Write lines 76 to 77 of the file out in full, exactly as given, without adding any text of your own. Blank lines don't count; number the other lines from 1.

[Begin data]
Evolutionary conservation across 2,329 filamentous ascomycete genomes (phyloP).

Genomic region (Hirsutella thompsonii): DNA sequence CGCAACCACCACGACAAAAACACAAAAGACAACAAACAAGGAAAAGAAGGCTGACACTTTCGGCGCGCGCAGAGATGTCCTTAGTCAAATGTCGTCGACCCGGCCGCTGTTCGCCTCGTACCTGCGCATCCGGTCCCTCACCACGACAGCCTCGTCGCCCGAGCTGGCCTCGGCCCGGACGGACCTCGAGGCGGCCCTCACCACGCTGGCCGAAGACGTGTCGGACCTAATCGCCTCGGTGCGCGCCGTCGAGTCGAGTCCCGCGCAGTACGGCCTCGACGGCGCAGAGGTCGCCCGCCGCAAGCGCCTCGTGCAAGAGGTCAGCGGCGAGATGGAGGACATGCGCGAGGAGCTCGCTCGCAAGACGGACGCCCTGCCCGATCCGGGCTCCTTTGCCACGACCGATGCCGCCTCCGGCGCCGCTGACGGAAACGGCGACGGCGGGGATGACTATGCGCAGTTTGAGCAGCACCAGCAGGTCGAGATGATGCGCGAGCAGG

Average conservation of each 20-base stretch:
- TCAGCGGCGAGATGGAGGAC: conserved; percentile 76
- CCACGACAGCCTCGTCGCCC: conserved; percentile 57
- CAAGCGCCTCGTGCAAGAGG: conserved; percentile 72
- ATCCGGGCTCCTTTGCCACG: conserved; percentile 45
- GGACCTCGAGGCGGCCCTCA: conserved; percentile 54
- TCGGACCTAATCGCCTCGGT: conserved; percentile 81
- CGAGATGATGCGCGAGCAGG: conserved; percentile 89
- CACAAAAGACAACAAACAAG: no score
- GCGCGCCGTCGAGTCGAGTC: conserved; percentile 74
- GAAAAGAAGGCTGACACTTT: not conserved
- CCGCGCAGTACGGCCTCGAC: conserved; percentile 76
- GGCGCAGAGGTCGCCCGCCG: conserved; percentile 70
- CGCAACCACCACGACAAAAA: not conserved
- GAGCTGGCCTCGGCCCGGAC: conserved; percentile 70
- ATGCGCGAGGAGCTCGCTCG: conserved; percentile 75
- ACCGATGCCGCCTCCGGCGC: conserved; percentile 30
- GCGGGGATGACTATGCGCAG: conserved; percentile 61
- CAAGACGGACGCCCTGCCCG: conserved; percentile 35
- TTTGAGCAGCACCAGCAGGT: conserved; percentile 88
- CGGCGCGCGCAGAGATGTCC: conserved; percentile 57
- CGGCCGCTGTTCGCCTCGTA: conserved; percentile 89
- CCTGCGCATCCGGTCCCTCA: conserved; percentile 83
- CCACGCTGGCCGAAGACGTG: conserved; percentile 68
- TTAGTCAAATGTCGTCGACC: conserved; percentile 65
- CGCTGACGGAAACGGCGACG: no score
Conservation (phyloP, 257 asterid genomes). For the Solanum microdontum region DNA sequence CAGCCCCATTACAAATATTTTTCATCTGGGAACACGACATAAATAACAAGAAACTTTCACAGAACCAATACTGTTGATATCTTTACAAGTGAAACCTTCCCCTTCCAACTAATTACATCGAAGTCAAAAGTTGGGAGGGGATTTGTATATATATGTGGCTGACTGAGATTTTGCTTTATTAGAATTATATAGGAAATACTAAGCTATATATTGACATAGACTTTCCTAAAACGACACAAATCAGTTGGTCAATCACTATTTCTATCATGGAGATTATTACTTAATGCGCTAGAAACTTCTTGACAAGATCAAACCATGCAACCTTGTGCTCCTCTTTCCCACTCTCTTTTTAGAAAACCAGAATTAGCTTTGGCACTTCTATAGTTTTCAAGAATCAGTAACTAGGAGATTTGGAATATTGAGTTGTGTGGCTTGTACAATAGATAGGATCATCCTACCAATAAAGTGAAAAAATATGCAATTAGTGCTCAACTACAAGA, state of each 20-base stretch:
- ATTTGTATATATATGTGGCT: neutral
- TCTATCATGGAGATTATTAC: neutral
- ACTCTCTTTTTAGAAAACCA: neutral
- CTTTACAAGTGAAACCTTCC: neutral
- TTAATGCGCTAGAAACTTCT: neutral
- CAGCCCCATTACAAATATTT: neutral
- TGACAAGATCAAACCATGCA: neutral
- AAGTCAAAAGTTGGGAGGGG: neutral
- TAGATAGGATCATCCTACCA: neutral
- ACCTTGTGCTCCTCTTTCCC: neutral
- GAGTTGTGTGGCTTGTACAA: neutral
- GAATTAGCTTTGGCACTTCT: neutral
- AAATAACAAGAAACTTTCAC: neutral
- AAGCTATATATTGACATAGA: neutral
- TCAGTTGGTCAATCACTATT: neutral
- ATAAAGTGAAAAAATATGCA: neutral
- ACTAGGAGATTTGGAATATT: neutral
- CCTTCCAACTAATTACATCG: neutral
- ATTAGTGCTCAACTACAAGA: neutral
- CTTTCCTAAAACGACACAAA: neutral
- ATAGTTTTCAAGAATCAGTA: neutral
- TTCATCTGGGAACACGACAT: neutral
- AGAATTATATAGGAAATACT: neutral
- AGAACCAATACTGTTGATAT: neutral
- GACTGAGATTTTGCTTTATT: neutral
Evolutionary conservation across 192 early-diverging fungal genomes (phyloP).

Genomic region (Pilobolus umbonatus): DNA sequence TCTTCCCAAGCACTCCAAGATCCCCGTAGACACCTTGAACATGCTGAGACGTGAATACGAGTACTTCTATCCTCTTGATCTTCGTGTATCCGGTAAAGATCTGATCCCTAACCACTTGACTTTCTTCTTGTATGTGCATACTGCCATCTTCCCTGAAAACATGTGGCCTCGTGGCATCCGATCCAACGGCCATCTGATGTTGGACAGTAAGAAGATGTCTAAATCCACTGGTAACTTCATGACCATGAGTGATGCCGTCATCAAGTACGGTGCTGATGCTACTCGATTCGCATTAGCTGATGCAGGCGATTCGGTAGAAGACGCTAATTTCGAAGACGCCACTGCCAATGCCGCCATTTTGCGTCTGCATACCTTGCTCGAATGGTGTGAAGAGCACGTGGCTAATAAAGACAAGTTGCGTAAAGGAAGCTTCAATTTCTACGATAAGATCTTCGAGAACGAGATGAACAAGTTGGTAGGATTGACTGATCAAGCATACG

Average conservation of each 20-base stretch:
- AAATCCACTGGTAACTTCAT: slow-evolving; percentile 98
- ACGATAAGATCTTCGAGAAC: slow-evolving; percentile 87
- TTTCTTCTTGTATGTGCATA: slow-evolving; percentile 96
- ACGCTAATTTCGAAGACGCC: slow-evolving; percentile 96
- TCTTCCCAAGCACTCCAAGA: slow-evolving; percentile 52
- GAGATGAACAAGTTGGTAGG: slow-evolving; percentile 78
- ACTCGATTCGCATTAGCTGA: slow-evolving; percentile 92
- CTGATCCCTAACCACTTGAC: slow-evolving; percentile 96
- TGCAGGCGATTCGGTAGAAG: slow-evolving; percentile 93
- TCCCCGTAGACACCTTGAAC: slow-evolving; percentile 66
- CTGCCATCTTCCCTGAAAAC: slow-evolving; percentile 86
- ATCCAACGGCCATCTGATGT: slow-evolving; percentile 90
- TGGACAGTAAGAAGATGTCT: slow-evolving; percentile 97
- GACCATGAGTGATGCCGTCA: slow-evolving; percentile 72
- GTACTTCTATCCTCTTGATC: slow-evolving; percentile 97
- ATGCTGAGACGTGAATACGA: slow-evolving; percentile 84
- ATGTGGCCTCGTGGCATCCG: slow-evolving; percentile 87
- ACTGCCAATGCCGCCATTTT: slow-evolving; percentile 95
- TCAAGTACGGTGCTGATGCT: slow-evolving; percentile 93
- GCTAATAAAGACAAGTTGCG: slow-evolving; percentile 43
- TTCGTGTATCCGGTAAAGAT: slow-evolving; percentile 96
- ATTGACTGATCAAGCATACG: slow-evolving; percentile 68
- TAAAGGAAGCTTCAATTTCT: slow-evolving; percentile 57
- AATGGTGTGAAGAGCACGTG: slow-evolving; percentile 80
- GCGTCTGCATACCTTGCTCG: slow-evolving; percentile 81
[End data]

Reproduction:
- TCAAGTACGGTGCTGATGCT: slow-evolving; percentile 93
- GCTAATAAAGACAAGTTGCG: slow-evolving; percentile 43